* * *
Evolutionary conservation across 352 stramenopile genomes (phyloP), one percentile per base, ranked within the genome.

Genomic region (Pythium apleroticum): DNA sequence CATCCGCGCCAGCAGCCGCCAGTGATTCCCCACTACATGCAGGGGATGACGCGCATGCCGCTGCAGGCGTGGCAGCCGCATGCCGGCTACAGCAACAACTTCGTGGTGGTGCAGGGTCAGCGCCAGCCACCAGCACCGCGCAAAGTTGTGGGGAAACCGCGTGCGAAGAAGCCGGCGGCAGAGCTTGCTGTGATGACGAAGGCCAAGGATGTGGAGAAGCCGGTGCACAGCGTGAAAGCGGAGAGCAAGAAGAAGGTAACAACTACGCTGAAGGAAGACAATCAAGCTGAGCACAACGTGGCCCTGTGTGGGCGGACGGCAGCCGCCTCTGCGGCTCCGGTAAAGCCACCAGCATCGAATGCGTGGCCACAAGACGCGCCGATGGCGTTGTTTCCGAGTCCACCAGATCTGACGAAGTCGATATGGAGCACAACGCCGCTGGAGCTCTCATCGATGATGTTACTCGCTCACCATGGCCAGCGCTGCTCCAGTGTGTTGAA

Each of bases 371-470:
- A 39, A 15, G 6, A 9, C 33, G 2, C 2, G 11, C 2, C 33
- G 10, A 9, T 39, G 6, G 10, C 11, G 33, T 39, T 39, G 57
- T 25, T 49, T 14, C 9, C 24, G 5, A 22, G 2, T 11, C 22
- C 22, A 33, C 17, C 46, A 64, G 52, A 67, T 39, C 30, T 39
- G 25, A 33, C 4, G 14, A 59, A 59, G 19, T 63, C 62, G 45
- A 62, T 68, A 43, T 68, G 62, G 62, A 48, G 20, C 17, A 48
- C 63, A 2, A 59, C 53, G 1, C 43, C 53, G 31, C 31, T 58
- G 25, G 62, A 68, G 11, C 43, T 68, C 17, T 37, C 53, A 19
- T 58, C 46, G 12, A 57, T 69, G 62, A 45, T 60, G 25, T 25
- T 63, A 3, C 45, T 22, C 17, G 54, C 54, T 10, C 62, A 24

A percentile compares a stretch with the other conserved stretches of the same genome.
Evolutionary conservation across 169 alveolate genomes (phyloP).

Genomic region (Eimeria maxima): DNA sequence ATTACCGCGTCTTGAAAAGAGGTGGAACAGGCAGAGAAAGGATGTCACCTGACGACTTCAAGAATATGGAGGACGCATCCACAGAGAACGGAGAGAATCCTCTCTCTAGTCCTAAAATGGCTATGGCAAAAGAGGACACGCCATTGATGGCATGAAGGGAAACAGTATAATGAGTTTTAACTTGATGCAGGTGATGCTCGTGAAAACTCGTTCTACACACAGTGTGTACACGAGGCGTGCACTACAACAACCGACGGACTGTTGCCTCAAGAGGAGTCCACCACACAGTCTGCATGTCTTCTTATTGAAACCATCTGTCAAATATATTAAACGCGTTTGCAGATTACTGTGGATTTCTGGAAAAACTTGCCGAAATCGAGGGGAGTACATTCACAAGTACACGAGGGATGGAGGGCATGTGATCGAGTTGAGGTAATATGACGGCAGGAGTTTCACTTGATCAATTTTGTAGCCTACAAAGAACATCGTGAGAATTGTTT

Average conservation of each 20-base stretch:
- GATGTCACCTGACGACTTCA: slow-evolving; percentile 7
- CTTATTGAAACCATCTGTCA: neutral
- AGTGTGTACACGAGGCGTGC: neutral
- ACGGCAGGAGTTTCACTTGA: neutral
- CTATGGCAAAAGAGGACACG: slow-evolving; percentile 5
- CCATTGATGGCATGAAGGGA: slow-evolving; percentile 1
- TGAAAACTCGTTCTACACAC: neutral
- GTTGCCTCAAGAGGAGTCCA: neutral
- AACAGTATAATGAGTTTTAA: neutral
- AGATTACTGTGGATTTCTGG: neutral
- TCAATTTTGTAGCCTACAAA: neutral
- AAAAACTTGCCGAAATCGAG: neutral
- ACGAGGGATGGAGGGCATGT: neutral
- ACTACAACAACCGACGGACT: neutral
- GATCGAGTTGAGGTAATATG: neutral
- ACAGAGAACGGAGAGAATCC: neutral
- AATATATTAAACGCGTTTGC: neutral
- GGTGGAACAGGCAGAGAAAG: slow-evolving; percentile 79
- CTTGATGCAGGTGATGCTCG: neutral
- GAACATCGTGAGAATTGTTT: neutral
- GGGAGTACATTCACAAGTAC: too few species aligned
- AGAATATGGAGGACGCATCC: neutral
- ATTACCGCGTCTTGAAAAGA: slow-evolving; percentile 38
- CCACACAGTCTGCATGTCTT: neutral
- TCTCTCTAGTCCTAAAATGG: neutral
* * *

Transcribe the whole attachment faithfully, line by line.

Evolutionary conservation across 352 stramenopile genomes (phyloP), one percentile per base, ranked within the genome.

Genomic region (Pythium apleroticum): DNA sequence CATCCGCGCCAGCAGCCGCCAGTGATTCCCCACTACATGCAGGGGATGACGCGCATGCCGCTGCAGGCGTGGCAGCCGCATGCCGGCTACAGCAACAACTTCGTGGTGGTGCAGGGTCAGCGCCAGCCACCAGCACCGCGCAAAGTTGTGGGGAAACCGCGTGCGAAGAAGCCGGCGGCAGAGCTTGCTGTGATGACGAAGGCCAAGGATGTGGAGAAGCCGGTGCACAGCGTGAAAGCGGAGAGCAAGAAGAAGGTAACAACTACGCTGAAGGAAGACAATCAAGCTGAGCACAACGTGGCCCTGTGTGGGCGGACGGCAGCCGCCTCTGCGGCTCCGGTAAAGCCACCAGCATCGAATGCGTGGCCACAAGACGCGCCGATGGCGTTGTTTCCGAGTCCACCAGATCTGACGAAGTCGATATGGAGCACAACGCCGCTGGAGCTCTCATCGATGATGTTACTCGCTCACCATGGCCAGCGCTGCTCCAGTGTGTTGAA

Each of bases 371-470:
- A 39, A 15, G 6, A 9, C 33, G 2, C 2, G 11, C 2, C 33
- G 10, A 9, T 39, G 6, G 10, C 11, G 33, T 39, T 39, G 57
- T 25, T 49, T 14, C 9, C 24, G 5, A 22, G 2, T 11, C 22
- C 22, A 33, C 17, C 46, A 64, G 52, A 67, T 39, C 30, T 39
- G 25, A 33, C 4, G 14, A 59, A 59, G 19, T 63, C 62, G 45
- A 62, T 68, A 43, T 68, G 62, G 62, A 48, G 20, C 17, A 48
- C 63, A 2, A 59, C 53, G 1, C 43, C 53, G 31, C 31, T 58
- G 25, G 62, A 68, G 11, C 43, T 68, C 17, T 37, C 53, A 19
- T 58, C 46, G 12, A 57, T 69, G 62, A 45, T 60, G 25, T 25
- T 63, A 3, C 45, T 22, C 17, G 54, C 54, T 10, C 62, A 24

A percentile compares a stretch with the other conserved stretches of the same genome.
Evolutionary conservation across 169 alveolate genomes (phyloP).

Genomic region (Eimeria maxima): DNA sequence ATTACCGCGTCTTGAAAAGAGGTGGAACAGGCAGAGAAAGGATGTCACCTGACGACTTCAAGAATATGGAGGACGCATCCACAGAGAACGGAGAGAATCCTCTCTCTAGTCCTAAAATGGCTATGGCAAAAGAGGACACGCCATTGATGGCATGAAGGGAAACAGTATAATGAGTTTTAACTTGATGCAGGTGATGCTCGTGAAAACTCGTTCTACACACAGTGTGTACACGAGGCGTGCACTACAACAACCGACGGACTGTTGCCTCAAGAGGAGTCCACCACACAGTCTGCATGTCTTCTTATTGAAACCATCTGTCAAATATATTAAACGCGTTTGCAGATTACTGTGGATTTCTGGAAAAACTTGCCGAAATCGAGGGGAGTACATTCACAAGTACACGAGGGATGGAGGGCATGTGATCGAGTTGAGGTAATATGACGGCAGGAGTTTCACTTGATCAATTTTGTAGCCTACAAAGAACATCGTGAGAATTGTTT

Average conservation of each 20-base stretch:
- GATGTCACCTGACGACTTCA: slow-evolving; percentile 7
- CTTATTGAAACCATCTGTCA: neutral
- AGTGTGTACACGAGGCGTGC: neutral
- ACGGCAGGAGTTTCACTTGA: neutral
- CTATGGCAAAAGAGGACACG: slow-evolving; percentile 5
- CCATTGATGGCATGAAGGGA: slow-evolving; percentile 1
- TGAAAACTCGTTCTACACAC: neutral
- GTTGCCTCAAGAGGAGTCCA: neutral
- AACAGTATAATGAGTTTTAA: neutral
- AGATTACTGTGGATTTCTGG: neutral
- TCAATTTTGTAGCCTACAAA: neutral
- AAAAACTTGCCGAAATCGAG: neutral
- ACGAGGGATGGAGGGCATGT: neutral
- ACTACAACAACCGACGGACT: neutral
- GATCGAGTTGAGGTAATATG: neutral
- ACAGAGAACGGAGAGAATCC: neutral
- AATATATTAAACGCGTTTGC: neutral
- GGTGGAACAGGCAGAGAAAG: slow-evolving; percentile 79
- CTTGATGCAGGTGATGCTCG: neutral
- GAACATCGTGAGAATTGTTT: neutral
- GGGAGTACATTCACAAGTAC: too few species aligned
- AGAATATGGAGGACGCATCC: neutral
- ATTACCGCGTCTTGAAAAGA: slow-evolving; percentile 38
- CCACACAGTCTGCATGTCTT: neutral
- TCTCTCTAGTCCTAAAATGG: neutral